Whitley Bay to Durham

The ceremonial dipping of the wheels before starting the Walney to Wear (in reverse) section in the shadow of Roker lighthouse.
The ceremonial dipping of the wheels before starting the Walney to Wear (in reverse) section in the shadow of Roker lighthouse.

After a comfortable and quiet night’s sleep, a great breakfast with home made granola set us up for our ride to Durham. The ride down the coast had its moments but much of it was along cycle tracks next to busy roads through anonymous down at heel residential and industrial areas but the final section past Roker pier and lighthouse was enjoyable. Here we began the Sustrans Walney to Wear route. The official route was 30 miles to Durham but we wanted to call in on Beamish museum which involved a section of the C2C route then dropping down to the city. The way out of Sunderland along the river Wear held our interest with industrial remains and we passed the National Glass Centre where we were very impressed to see a “Bike Dock” equipped with tools and a track pump for the use of passing cyclists. We didn’t need it but used their cafe for a welcome coffee and cake, Christine opting for tea and soup instead.

A long tedious section designed to avoid the busy roads eventually took us to a railway track which took us almost to Beamish, arriving at 14:45 in the drizzle, just in time to gain admission before the 15:00 curfew. This gave us two hours to look round which is nowhere near enough time but it’s so far from home that we felt impelled to avail ourselves of the opportunity. I was excited to see former Grimsby and Immingham tram 26 in its green British Railways livery arrive to take us to the old town, I’d visited in September but Christine had never been and Rowan hadn’t been since he was a child. We visited all the old shops then took the tram further round the circle for a ride on the waggonway where we were dismayed to see a grumpy bloke closing the gate despite it being only 16:20 and the sign saying 16:30 was the closing time. A refreshing contrast in attitude was displayed by a very enthusiastic and knowledgeable young woman dressed as a maid at Pockley Old Hall who made our visit special, explaining the lifestyle of the people who lived in the hall and the type of food they ate.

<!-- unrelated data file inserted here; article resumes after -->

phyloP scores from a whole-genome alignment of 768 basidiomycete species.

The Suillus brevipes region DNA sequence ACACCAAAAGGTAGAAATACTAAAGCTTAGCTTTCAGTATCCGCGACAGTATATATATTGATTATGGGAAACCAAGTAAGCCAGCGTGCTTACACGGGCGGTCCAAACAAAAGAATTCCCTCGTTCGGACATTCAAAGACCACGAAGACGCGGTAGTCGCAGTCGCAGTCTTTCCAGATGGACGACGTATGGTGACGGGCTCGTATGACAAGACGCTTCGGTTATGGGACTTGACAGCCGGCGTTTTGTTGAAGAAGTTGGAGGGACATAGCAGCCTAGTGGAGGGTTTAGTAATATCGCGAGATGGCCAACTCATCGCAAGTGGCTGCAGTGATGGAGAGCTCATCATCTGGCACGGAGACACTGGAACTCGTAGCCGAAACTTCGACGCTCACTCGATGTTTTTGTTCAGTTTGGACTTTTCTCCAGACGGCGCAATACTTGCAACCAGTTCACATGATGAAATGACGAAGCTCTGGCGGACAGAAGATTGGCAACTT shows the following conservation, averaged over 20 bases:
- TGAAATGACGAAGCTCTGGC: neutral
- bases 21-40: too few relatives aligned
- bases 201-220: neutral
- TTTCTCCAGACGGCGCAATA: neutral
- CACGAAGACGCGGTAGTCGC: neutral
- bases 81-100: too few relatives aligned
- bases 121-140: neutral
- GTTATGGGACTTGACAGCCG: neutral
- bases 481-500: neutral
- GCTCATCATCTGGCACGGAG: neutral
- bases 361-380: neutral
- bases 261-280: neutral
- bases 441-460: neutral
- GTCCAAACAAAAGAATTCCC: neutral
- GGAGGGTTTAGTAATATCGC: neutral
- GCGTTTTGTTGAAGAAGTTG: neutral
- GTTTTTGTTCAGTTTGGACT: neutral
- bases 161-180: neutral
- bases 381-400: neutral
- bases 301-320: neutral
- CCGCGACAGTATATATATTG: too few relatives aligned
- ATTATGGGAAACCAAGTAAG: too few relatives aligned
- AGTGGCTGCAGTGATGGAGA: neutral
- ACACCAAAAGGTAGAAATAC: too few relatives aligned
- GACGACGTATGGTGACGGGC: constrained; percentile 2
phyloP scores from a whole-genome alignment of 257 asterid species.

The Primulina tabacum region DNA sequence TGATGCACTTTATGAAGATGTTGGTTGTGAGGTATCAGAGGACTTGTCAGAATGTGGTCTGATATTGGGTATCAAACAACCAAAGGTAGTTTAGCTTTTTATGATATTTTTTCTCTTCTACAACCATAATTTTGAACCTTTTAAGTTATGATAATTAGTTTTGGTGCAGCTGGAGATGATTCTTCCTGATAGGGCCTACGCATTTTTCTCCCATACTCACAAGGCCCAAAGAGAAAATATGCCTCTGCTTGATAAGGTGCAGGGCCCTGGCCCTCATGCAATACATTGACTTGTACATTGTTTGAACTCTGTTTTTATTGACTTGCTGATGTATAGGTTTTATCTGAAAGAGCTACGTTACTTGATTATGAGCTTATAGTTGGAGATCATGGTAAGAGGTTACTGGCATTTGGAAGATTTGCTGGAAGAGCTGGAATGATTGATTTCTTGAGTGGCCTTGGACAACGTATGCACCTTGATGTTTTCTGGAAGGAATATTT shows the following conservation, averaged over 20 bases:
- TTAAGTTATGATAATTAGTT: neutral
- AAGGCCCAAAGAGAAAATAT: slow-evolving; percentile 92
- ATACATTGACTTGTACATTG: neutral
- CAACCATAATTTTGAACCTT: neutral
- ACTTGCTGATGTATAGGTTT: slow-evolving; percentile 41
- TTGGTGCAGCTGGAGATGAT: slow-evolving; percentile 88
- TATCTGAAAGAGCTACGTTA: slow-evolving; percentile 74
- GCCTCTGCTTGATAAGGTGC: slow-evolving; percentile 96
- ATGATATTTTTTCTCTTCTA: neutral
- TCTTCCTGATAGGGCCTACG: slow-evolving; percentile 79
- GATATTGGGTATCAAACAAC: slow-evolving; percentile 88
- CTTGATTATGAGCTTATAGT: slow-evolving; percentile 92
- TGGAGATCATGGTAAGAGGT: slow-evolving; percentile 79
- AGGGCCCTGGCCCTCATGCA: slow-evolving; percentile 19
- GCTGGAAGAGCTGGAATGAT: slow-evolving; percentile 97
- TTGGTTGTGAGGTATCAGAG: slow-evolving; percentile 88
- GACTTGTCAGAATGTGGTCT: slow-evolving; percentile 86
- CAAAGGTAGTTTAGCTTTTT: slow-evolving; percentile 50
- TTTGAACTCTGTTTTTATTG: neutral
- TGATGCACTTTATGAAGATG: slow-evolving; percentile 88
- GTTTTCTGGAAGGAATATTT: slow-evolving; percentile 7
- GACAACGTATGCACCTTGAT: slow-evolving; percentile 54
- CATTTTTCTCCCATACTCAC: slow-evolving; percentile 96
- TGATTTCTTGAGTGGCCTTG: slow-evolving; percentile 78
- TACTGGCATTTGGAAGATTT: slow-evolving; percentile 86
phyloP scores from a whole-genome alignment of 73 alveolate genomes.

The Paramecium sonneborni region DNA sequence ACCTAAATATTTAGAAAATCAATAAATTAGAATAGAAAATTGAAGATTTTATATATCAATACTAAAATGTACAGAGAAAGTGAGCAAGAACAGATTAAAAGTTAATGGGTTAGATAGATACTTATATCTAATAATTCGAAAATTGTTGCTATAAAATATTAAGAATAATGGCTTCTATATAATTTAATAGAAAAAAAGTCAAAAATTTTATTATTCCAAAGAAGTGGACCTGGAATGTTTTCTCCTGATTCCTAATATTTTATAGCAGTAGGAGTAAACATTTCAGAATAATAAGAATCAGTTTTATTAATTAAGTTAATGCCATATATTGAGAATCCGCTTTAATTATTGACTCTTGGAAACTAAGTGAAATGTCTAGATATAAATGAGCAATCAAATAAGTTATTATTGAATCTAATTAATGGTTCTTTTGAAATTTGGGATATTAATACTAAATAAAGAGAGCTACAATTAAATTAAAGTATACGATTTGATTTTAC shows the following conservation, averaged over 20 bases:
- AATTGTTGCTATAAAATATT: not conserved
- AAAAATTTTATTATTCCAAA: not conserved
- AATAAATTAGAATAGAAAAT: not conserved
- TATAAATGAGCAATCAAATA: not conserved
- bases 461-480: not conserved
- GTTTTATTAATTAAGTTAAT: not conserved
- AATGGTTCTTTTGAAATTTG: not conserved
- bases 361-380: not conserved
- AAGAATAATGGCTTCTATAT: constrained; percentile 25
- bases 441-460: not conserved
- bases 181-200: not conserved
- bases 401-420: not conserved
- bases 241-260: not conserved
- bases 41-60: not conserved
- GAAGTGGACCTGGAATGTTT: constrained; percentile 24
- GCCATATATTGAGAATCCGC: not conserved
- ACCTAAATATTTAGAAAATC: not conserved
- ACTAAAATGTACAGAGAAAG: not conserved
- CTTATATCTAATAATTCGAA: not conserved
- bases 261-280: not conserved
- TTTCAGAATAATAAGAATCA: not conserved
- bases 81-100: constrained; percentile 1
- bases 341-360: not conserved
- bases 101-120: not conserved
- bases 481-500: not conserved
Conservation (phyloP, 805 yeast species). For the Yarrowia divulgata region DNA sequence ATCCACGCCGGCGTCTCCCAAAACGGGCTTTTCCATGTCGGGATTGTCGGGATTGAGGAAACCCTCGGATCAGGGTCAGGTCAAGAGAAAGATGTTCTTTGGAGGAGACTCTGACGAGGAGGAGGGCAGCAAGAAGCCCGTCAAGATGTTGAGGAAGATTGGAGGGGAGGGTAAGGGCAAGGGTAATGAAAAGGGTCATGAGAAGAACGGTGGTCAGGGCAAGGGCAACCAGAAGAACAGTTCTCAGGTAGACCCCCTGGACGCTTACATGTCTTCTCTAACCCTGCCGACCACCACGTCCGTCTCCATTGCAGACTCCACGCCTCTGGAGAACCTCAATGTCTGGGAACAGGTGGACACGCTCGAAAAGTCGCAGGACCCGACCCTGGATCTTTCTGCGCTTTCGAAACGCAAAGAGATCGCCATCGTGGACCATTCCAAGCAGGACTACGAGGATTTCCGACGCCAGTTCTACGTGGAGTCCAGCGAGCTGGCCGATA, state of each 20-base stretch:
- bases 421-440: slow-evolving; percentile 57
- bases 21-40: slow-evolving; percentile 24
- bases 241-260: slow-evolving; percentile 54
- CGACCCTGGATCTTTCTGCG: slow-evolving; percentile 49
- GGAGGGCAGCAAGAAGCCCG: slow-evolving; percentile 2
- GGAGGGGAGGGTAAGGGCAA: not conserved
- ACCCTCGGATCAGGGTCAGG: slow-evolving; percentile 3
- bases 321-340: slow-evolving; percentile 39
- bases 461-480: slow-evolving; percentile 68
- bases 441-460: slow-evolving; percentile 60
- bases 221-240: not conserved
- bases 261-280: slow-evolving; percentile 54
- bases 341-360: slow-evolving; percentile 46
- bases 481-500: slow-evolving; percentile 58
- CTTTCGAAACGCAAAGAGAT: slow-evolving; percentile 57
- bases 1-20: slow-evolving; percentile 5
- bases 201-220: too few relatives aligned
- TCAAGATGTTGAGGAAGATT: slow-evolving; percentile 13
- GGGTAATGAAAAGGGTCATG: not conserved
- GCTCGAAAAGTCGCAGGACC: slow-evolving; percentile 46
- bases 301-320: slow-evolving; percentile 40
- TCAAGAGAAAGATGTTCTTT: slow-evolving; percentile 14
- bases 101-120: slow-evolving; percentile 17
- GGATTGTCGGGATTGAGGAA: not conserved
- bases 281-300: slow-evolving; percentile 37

We left at closing time, 17:00, the sky ominously dark and the inevitable rain soon followed, becoming very heavy as we progressed along the railway track, leaving to take what looked like a minor road but was actually very busy. This took us to the home of Christine’s cousin at Langley Park where we could finally shower and get dry and warm again, the temperature having plummeted. We enjoyed a sociable evening, having not seen Christopher and Carol for many years and they showed us some old cine film that Christopher had converted to .mp4 for viewing on computer.

Day 9: Durham